One of the other things that was important to the improved health of the vineyard was a consistent spray regime. Since the vineyard did not have anyone with a licence to spray, Peter tried reaching out to the vine growing community but ultimately someone from the organisation was sent away to gain the spray licence required and a new member of the garden business team was also employed, both of whom now maintain a healthy spray regime with help from Tim and Hutchinsons.
Peter is very quick to explain: “Those guys will come in at 5am to spray and then will spend a day teaching or instructing the students.” The heart and dedication that everyone here puts in is reflected in the happy smiling faces of the students that you meet in the café or in the grounds. “Harvest time the students particularly love,” Peter continued.
Tim has a strict regimen of vineyard jobs in place at Elham Valley Vineyard. “When a job needs doing, I try to be here for at least part of that job to demonstrate how to do it.” Peter quickly added: “That is usually at weekends, so Tim gives an enormous amount of his personal time.”
“I come here, and the staff are giving of their time, and I am giving my time,” Tim added. It is clear that Tim really enjoys passing on his skills to others. “My grandfather was one of the first vine growers in Zimbabwe, he planted the vineyard in 1958 and my uncle took over from him. Grapevines were around the house when I was a child, harvest was at Christmas time and my aunt and uncle would provide grapes to the local high school for packed lunches. I learned to prune vines when I was 13; it was what we did,” he explained.
During his career Tim has also worked at VineWorks and with Mousehall Country Estate, Danbury Ridge and Ambriel Sparkling before having a conversation with Vineyard magazine contributor Rob Saunders who then encouraged him to join Hutchinsons.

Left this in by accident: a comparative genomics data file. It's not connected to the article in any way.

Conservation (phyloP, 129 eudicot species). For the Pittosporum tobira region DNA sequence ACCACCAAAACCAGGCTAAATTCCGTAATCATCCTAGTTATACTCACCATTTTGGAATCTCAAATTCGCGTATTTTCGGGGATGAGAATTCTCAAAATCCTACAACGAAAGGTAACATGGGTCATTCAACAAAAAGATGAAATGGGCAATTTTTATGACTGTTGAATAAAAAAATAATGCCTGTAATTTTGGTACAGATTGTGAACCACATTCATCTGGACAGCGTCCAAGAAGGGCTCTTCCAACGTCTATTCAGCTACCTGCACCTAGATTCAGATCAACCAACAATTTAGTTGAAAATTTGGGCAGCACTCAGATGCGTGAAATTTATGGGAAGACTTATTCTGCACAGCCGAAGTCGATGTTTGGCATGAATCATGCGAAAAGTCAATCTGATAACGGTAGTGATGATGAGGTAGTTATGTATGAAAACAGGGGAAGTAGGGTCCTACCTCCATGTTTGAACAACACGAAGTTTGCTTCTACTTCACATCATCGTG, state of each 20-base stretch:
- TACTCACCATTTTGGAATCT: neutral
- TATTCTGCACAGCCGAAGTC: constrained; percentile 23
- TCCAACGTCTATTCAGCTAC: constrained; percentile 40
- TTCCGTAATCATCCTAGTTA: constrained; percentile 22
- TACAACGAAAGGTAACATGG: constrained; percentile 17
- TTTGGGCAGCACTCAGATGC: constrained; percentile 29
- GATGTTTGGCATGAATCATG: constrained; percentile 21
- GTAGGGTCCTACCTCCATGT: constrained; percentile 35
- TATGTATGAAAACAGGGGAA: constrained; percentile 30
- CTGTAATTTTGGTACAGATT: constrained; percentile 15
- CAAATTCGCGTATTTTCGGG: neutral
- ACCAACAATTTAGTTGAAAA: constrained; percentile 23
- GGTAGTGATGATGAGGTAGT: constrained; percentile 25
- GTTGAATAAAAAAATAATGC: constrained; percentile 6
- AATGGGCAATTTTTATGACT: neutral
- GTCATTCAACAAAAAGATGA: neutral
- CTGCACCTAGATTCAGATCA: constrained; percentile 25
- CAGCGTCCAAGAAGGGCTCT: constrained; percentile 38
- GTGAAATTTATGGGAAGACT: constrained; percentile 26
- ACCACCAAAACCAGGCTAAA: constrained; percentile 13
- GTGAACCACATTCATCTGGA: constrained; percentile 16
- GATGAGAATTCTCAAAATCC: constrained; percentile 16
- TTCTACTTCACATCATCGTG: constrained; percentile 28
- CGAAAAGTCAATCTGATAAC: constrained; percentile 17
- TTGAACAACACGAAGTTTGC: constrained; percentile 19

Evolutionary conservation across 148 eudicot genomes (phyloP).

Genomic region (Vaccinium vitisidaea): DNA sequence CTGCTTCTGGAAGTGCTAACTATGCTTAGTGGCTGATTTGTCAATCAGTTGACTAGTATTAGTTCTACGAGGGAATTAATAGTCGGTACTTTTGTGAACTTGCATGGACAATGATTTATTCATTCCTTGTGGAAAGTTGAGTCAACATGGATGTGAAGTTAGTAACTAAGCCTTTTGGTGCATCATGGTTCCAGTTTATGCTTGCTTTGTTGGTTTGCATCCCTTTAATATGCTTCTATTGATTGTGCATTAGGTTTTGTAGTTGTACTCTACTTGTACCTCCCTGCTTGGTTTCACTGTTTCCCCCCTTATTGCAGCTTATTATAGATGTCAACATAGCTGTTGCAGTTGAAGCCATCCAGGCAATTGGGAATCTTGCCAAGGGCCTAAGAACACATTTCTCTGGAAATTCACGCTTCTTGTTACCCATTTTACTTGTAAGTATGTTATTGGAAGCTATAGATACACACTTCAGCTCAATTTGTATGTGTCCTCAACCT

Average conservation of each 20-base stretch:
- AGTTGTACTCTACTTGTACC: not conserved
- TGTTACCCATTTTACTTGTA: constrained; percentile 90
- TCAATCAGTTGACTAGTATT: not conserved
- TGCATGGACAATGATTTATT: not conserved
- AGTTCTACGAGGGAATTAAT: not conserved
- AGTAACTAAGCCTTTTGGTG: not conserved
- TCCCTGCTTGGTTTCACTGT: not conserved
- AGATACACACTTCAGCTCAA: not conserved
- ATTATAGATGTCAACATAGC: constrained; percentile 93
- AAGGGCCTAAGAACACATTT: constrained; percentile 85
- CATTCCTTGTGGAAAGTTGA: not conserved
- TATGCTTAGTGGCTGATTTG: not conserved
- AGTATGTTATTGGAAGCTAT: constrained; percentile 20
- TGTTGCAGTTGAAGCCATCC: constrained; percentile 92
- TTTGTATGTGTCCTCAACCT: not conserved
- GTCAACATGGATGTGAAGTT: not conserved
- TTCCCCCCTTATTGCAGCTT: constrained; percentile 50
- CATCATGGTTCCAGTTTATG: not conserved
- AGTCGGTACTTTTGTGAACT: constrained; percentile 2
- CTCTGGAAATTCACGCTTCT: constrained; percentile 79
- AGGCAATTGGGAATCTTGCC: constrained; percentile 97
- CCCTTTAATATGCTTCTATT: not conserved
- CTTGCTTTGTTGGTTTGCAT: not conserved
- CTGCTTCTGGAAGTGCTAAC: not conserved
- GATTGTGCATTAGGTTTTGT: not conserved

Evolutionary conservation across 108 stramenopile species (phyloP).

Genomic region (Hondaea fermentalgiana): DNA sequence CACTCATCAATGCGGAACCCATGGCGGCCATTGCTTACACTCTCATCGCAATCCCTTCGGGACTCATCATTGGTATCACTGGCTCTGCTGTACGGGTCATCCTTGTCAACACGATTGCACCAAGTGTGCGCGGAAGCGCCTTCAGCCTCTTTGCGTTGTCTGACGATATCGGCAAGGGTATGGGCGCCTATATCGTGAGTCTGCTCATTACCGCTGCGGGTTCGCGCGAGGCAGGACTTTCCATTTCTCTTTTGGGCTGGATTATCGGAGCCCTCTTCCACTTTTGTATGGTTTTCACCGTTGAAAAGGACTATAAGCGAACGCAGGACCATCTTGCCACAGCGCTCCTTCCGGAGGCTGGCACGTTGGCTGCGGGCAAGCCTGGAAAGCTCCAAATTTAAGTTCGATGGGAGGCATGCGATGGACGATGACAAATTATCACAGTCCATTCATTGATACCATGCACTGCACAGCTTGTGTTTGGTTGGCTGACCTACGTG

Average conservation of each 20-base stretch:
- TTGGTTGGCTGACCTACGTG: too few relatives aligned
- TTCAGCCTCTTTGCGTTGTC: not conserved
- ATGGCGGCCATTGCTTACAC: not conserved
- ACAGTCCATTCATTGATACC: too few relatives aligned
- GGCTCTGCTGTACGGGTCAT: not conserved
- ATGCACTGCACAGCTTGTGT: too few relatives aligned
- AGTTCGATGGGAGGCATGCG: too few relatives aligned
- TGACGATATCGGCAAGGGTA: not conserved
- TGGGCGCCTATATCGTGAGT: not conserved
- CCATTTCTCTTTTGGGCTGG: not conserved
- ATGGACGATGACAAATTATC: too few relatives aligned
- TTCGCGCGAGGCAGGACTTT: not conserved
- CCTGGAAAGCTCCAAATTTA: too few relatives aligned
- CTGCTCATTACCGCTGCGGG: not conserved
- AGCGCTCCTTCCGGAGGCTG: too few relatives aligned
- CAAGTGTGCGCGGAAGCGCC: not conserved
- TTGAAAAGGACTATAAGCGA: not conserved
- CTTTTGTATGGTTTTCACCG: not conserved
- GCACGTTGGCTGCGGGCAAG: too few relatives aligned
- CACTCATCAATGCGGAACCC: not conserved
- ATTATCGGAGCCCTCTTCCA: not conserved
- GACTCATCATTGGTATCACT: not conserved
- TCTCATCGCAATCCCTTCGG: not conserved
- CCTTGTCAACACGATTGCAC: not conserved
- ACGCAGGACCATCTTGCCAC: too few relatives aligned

“For me a highlight this year with Elham Valley was pruning with the students. They were helping to pull out, and, as we were going through the vineyard, we were playing eye-spy,” said Tim with a beaming smile.
Incorporating the skills passed on by Tim, members of staff, Matt Whitehouse and Sam Ozaktanlar, who are trained horticulturists, run the garden services business, log delivery business and forest skills that are offered to the students as an activity – Matt and Sam are taking the lead with the hands-on work done in the vineyard.
The tidy cultivated vineyard that we see today would not have been possible without professional help. Tim is keen to point out that Hutchinsons have been incredibly supportive of the charity. There have also been generous donations from companies such as Cloud Agro who provided fertiliser rich in organic matter, Bekaert who supplied 1000m of free trellis wire as well as Sencrop who have donated a weather station which has helped to implement a more informed spray regime in addition to the Hutchinsons Omnia platform. In the near future, VineWorks will be supplying vines to plant six rows of Solaris.
Solaris has been specifically chosen for its disease resistance and Tim explained that he has family living in Norfolk and Solaris is making some great wines in this region.
The current wines that are available predate Peter and Tim. These include a Sparkling White 2015 using the Seyval Blanc made by winemaker Ulrich Hoffmann and a Blanc De Noirs 2015. Two vintages of the still white Seyval Blanc are also available. They are strikingly different and Peter’s passion for the vineyard becomes clear when he explained: “They are so different but that is the beauty of wine growing, celebrating that difference, and not producing something that tastes the same year in and year out. The character that comes out of both of those wines, the same variety, the same vines, the same place simply different weather and perhaps management, I find that really exciting. For me it is what we should celebrate in winemaking.” The care that Tim and Peter have put into the vineyard should also be reflected in the wines produced and from the 2023 harvest Elham Valley Vineyard are hoping to release a still rosé with a 2022 Sparkling Rosé also in production.